Arts and Humanities Research Council

Business, Innovation and Skills written question – answered on 31 March 2011.

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Photo of Julian Huppert Julian Huppert Liberal Democrat, Cambridge

To ask the Secretary of State for Business, Innovation and Skills what discussions his Department has had with the Arts and Humanities Research Council on funding research into the Big Society; what assessment he has made of the compatibility of his proposals with the Haldane Principle; and if he will make a statement.

Photo of David Willetts David Willetts Minister of State (Universities and Science)

The Haldane Principle means that decisions on individual research proposals are taken by researchers themselves through peer review. A statement of the Principle was published alongside the science and research funding allocations on 20 December 2010:

Every Government will have some key national strategic priorities. The research base has an important role to play in addressing such priorities and the research councils, with the support of independent advice, have proposed research programmes to tackle them. It is also appropriate for Ministers to ask research councils to consider how best they can contribute to these priorities without crowding out other areas of their missions. But it is for the research councils to decide on the specific projects and people to fund within these priorities, free from ministerial interference.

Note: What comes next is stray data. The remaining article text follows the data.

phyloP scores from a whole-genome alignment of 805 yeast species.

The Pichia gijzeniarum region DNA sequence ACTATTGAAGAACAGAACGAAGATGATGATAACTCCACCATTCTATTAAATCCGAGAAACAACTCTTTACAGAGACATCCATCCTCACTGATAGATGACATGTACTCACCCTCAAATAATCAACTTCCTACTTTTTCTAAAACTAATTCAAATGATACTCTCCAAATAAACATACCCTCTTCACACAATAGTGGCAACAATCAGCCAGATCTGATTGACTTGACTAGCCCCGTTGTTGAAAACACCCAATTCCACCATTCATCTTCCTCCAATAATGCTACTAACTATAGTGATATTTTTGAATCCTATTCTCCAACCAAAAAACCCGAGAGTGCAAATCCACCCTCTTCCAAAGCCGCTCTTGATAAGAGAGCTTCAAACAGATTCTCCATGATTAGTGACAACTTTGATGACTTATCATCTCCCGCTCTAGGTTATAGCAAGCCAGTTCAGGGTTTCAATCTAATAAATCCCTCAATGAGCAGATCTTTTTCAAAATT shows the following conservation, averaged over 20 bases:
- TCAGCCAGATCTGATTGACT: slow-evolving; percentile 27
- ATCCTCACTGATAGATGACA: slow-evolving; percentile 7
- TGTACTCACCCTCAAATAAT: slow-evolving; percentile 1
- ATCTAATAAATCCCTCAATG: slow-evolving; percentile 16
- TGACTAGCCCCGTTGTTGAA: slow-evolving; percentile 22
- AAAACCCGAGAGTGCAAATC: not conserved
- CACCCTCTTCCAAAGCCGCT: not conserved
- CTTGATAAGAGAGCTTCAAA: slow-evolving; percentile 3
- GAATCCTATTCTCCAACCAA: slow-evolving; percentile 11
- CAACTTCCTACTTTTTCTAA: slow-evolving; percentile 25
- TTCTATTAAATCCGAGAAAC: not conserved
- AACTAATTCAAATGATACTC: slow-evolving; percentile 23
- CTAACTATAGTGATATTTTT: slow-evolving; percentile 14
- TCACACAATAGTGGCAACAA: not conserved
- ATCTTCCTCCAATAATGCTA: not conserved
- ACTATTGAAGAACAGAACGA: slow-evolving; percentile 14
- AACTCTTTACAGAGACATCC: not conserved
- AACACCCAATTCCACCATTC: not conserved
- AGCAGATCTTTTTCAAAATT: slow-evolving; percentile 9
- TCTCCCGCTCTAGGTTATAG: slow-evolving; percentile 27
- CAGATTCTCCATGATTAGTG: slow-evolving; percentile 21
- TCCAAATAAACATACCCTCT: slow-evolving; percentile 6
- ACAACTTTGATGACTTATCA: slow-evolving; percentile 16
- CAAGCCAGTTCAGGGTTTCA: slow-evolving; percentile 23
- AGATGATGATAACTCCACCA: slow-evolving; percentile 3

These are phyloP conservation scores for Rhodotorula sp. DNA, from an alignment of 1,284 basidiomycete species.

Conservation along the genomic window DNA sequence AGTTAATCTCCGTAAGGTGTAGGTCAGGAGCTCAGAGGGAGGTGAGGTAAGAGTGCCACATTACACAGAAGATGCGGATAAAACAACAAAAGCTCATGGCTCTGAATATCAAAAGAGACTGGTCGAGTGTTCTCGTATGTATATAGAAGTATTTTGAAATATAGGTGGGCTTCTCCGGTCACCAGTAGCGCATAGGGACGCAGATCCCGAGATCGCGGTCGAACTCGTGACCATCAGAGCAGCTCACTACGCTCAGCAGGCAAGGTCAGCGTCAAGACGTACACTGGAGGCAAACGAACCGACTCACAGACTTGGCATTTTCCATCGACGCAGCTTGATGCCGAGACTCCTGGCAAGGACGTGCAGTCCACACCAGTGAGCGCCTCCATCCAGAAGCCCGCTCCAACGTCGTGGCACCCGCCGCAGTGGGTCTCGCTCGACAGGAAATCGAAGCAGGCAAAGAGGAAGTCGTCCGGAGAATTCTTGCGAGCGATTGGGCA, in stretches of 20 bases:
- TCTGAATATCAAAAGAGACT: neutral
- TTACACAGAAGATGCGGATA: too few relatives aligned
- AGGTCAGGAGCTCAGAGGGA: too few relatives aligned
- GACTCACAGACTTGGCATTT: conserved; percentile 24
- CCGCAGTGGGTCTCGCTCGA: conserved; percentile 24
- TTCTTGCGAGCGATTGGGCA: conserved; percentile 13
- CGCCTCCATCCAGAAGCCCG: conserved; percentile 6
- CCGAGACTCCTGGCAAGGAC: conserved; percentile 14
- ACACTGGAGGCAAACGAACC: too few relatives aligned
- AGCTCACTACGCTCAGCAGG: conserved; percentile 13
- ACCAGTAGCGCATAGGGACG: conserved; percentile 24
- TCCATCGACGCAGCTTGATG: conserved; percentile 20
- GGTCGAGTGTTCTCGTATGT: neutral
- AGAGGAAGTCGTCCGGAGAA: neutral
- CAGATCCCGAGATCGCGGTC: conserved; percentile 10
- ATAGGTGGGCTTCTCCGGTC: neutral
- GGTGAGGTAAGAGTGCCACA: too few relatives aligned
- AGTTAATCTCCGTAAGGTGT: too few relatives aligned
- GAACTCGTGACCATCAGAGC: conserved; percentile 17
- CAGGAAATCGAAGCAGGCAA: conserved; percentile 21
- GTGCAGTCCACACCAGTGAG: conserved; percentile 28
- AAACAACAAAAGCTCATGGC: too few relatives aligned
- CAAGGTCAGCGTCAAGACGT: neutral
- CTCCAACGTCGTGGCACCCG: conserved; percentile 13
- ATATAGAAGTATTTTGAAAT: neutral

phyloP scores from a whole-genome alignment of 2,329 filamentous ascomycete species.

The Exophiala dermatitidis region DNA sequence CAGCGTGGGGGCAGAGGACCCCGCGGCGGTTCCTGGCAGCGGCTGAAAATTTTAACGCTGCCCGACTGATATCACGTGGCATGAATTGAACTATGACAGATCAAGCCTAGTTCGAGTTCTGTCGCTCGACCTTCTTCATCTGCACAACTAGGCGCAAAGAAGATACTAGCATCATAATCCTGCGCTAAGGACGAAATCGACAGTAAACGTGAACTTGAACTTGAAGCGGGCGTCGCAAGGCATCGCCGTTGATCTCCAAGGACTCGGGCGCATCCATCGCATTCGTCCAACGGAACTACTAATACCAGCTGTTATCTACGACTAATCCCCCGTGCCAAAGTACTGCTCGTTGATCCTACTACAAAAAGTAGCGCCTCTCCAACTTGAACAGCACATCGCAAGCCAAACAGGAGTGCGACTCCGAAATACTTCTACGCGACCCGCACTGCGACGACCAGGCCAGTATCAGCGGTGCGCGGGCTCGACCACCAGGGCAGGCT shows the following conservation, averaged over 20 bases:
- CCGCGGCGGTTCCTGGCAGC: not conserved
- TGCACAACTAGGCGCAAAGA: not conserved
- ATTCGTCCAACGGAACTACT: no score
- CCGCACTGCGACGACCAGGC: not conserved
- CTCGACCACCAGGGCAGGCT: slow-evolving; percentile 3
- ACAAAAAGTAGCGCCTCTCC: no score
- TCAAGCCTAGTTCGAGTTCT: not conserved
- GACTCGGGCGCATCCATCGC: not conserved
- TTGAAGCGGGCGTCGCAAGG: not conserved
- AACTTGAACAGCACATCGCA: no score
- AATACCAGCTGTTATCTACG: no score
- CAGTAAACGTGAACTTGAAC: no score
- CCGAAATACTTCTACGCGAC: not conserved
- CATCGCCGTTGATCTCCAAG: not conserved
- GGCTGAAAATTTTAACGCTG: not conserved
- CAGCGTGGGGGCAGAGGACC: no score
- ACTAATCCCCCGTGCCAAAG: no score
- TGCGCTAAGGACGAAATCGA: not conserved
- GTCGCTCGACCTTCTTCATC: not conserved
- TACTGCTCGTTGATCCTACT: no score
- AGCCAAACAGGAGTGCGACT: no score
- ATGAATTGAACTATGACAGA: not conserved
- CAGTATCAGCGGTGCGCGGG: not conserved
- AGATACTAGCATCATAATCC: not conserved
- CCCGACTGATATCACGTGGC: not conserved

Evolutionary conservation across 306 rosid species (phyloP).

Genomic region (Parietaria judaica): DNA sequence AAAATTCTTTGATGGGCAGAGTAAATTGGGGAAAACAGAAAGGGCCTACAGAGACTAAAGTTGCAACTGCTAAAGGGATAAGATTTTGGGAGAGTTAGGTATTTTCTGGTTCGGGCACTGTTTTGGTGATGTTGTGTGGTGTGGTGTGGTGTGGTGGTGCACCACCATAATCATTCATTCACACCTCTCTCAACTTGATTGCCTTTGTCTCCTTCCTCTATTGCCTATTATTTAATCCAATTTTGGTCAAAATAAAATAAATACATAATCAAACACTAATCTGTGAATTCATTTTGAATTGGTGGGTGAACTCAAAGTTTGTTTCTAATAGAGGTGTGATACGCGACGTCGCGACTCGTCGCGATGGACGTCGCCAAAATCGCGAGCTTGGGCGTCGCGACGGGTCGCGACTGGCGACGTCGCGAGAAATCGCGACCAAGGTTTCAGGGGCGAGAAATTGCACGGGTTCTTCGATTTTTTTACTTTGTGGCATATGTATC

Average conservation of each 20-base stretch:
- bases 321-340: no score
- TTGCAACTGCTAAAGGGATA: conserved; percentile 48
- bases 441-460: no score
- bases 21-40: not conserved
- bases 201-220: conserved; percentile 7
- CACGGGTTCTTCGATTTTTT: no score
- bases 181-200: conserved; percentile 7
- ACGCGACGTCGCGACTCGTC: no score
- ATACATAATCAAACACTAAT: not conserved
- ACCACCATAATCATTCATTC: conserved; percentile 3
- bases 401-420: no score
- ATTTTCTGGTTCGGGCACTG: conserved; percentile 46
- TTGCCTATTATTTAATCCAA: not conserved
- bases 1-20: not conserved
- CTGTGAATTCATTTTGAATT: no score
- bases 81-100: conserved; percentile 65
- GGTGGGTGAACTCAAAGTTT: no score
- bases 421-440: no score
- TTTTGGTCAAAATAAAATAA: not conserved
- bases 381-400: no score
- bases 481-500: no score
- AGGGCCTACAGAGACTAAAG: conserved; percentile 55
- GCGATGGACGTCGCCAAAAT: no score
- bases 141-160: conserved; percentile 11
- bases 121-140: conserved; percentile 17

The Arts and Humanities Research Council's (AHRC) Delivery Plan published in December 2010 was agreed in discussion with the Department for Business, Innovation and Skills. This sets out their strategic research priority areas. AHRC has been working since 2008, with four other research councils, on the Connected Communities Research Programme which has been developed through consultation with researchers. It has not been changed or modified in any way because of any intervention from Ministers: there has been none. At the core of this programme is research to understand the changing nature of communities in their historical and cultural contexts, and the value of communities in sustaining and enhancing our quality of life. These issues are also relevant to debates about the ‘Big Society’. The AHRC has made clear their position in a statement published on 28 March:

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